Former KKK grand wizard David Duke will debate on live TV at historically black college
Former Klu Klux Klan grand wizard David Duke has received enough support for his Senate campaign in Louisiana to be included in a televised debate. The debate is scheduled to take place on Nov. 2 at New Orleans' Dillard University, a historically black college, where students say they are shocked and planning to respond.
Duke, who made waves early in the presidential race over his support for Donald Trump and later announced his run for Senate, has polled high enough to qualify for the Nov. 2 debate with race frontrunners John Kennedy, a Republican, and Foster Campbell, a Democrat, according to an ABC News report.
KKK through the years
The university, which agreed to host the debate before Duke qualified, has said it is contractually obligated to keep the event scheduled. On Monday, Dillard student leader Joseph Caldwell said there are plans to respond to the fact that an internationally known racist and white nationalist will get a speaking platform at an institution that has provided higher education opportunities predominantly to African-Americans in the Deep South since the end of slavery.
"David Duke is unacceptable and he's not welcome here," Caldwell, a 20-year-old sophomore and vice president of Dillard's Student Government Association, said in a phone interview.
"We are going to look at that as a student body and we're probably going to do something about it," he said.
Caldwell, an urban studies and human policy major, said the announcement shocked many students over the weekend. University officials did not meet with student body leaders before Dillard agreed in September to allow the debate to take place in George's Auditorium, part of the professional schools and sciences building.
David Grubb, a Dillard spokesman, said university President Walter Kimbrough and the board of trustees learned WVUE-TV had invited Duke to participate in the event on Thursday. While officials are in ongoing conversations about Duke's participation, pulling out of the event has not been part of those discussions, Grubb said in a phone interview Monday.
"It was a shock to us, just like it was to anyone else," Grubb said. With the coronation of Mister and Miss Dillard on Saturday and Founders Day convocation on Sunday, the university simply has not have the time to meet with student government leaders about Duke, the Grubb said.
In a statement released Saturday, Dillard ensured that it would work with the station to keep the event secure and professional. It also said Dillard "does not endorse the candidacy of any of the candidates who will appear at the debate."
Duke has expressed his excitement at the invitation to join the debate. But the 66-year-old former KKK leader has reportedly expressed his concern over safety. "Dillard is pretty supportive of Black Lives Matter, and I've been pretty critical of them," Duke told the Acadiana Advocateon Oct. 20.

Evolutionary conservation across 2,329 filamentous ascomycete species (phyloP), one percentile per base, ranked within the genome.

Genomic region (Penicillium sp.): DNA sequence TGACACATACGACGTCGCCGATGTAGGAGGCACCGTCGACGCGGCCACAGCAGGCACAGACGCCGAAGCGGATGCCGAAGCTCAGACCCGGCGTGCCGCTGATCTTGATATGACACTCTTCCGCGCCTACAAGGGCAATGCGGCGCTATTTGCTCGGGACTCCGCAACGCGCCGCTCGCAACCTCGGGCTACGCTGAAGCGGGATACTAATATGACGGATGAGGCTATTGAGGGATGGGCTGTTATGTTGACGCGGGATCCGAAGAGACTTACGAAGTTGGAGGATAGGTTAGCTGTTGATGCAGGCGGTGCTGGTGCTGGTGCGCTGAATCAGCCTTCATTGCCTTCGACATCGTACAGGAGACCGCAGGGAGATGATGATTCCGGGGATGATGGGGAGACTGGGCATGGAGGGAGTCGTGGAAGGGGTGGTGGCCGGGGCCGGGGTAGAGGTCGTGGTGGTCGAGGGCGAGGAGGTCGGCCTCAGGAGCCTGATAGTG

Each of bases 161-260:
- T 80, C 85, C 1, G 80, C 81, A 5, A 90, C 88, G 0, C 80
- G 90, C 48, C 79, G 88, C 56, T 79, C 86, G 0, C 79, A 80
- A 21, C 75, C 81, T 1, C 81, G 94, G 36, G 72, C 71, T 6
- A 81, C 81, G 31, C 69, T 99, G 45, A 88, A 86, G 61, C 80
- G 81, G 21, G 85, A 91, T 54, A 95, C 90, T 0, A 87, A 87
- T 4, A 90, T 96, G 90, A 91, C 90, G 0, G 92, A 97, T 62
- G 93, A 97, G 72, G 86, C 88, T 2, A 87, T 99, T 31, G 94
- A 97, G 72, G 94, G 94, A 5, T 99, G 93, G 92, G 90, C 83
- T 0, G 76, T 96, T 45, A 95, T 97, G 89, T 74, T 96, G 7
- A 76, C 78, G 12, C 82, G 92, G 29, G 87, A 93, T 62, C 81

Grubb said Duke may have been referring to a Sept. 20 event Dillard held with conservative writer Rick Lowry, who told a room full of black students that he disagreed with Black Lives Matter and there was no incident.
"Issues about safety are unfounded," the spokesman said.
Campbell, the Democratic Senate candidate, told ABC News it was "unfortunate" that WVUE-TV was allowing Duke to participate.
"His destructive rhetoric is a distraction from this campaign, which is about our future, not our past," Campbell said.
Duke, who ran unsuccessfully for the Democratic and Republican presidential nominations in 1988 and 1998, has also failed in runs for the Louisiana state Senate and governorship, U.S. House of Representatives and the U.S. Senate. Duke was elected to the Louisiana House of Representatives in 1989 and served until 1992. He renounced his membership with the KKK in the 1970s, but has been known for espousing anti-immigrant and anti-Semitic viewpoints since then.
In March, he denied ever officially endorsing Trump's candidacy, but said he agrees with the real estate mogul's call for draconian immigration policy proposals that would allow the U.S. to remain Eurocentric in population and policy.
Founded in 1869, just a few years after the abolition of U.S. slavery, Dillard became a premiere Christian institution of higher learning in the 20th century and has the designation of being a historical black college or university, or an HBCU. Dillard enrolled 1,185 students in 2014, 90% of whom were black.
Should Duke get to debate on campus, Dillard students aren't going to start a riot, Chadrick Hudson, the past SGA president who graduated from the New Orleans university last spring, said in a phone interview.
"I know my student body," Hudson said Monday. "They're going to carry themselves with intelligence. But I think it's going to get tense."
Dillard sent an email to the student body and to alumni over the weekend to acknowledge the concern among students, Hudson said.
"If I was still SGA president, I would have pushed for the debate to be hosted off-campus," Hudson said in the phone interview. "We could have had shuttles for students to actually go to the debate."
Given that student leaders were not initially consulted before Dillard agreed to host the debate, Hudson questioned whether officials had students in mind at all.
"I really kind of feel as though they're not looking at it beyond the publicity," he said.
WVUE-TV's invitation to Duke is "disrespectful and distasteful," Caldwell, the current SGA vice president, said over the phone.
"I can care less what David Duke has to say," Caldwell said. "He's racist. He endorses Donald Trump. As a student body, we just have to rally together. This is our chance to make our mark."